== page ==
TOKYO -- Shares in SoftBank Group fell sharply on Monday after a sell-off in U.S. technology stocks on Friday, highlighting concerns about the company's exposure to the sector.
SoftBank's stock price opened 2.6% lower in Tokyo trading and extended its decline, ending the day down 7.15% -- its worst one-day performance since March. The tumble came after the Nasdaq Composite index, a gauge of U.S. tech stocks, fell 5% on Thursday and another 1.3% on Friday.
SoftBank has snapped up billions of dollars worth of shares in large tech companies like Amazon, Netflix and Alphabet, according to the company. But reports over the weekend suggest that the conglomerate's exposure to the sector is far greater because it has bought billions of dollars worth of call options -- derivatives that give it the right to buy stocks.
Monday's fall still leaves SoftBank shares up more than 20% compared to the end of last year. SoftBank is sitting on trading gains of about $4 billion from its use of the stock derivatives, the Financial Times reported on Sunday. In the past, the company has profited from a similar trading strategy using shares in U.S. chipmaker Nvidia.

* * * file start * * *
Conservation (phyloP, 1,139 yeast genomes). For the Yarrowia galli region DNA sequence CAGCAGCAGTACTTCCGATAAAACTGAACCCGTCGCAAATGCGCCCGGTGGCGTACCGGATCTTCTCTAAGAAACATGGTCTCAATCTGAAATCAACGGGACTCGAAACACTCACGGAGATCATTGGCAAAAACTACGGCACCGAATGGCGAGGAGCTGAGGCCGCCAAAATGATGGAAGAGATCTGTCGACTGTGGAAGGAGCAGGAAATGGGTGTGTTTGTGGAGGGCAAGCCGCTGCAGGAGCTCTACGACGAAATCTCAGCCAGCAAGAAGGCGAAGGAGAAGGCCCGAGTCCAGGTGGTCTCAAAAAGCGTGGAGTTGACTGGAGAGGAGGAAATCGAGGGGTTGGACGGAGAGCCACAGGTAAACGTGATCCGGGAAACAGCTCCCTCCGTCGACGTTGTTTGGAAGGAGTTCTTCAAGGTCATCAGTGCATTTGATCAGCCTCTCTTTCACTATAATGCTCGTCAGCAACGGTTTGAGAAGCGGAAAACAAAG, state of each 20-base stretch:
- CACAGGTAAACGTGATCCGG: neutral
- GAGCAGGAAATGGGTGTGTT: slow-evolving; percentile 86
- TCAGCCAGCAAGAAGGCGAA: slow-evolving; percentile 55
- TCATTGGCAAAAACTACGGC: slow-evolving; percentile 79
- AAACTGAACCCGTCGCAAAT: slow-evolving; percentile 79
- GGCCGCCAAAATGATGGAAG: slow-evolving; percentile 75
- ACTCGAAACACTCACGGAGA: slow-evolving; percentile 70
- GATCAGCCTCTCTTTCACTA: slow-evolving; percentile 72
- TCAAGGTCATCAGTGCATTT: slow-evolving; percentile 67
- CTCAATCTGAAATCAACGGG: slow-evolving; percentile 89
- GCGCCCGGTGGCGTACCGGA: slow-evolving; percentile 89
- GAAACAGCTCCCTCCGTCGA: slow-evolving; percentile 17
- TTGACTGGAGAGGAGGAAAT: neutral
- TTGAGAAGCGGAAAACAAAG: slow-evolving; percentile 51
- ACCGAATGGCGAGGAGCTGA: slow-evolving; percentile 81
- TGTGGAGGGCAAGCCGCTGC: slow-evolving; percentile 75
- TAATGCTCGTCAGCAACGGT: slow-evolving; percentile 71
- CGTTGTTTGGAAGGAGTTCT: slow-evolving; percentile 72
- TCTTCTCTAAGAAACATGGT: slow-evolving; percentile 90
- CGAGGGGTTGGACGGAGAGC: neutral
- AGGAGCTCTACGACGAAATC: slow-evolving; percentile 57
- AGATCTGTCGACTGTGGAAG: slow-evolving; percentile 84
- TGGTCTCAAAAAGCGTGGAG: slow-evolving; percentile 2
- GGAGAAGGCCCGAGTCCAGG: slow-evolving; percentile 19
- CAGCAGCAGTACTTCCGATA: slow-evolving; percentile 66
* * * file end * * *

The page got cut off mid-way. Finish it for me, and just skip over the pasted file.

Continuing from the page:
Still, SoftBank's exposure to U.S. tech stocks is raising fresh concerns over valuations as economies still reel from the impact of COVID-19.
"When there is a tech bubble, Masayoshi Son is usually not too far away from the action," said Amir Anvarzadeh, senior markets strategist at equity advisory firm Asymmetric Advisors.
SoftBank's stock price plummeted in March amid concerns regarding its large debt and losses from soured investments in private companies like WeWork, prompting founder and Chairman Masayoshi Son to announce plans to monetize up to $41 billion in assets.
SoftBank recently exceeded that target, after selling stakes in two telecom carriers -- T-Mobile in the U.S. and Japan's SoftBank Corp. -- as well as raising cash using its stake in Chinese e-commerce giant Alibaba Group Holding.
SoftBank has said investing in publicly traded stocks is one way to manage part of the proceeds from the program. The investments will be kept "within the acceptable range of a diverse management," CFO Yoshimitsu Goto told analysts last month.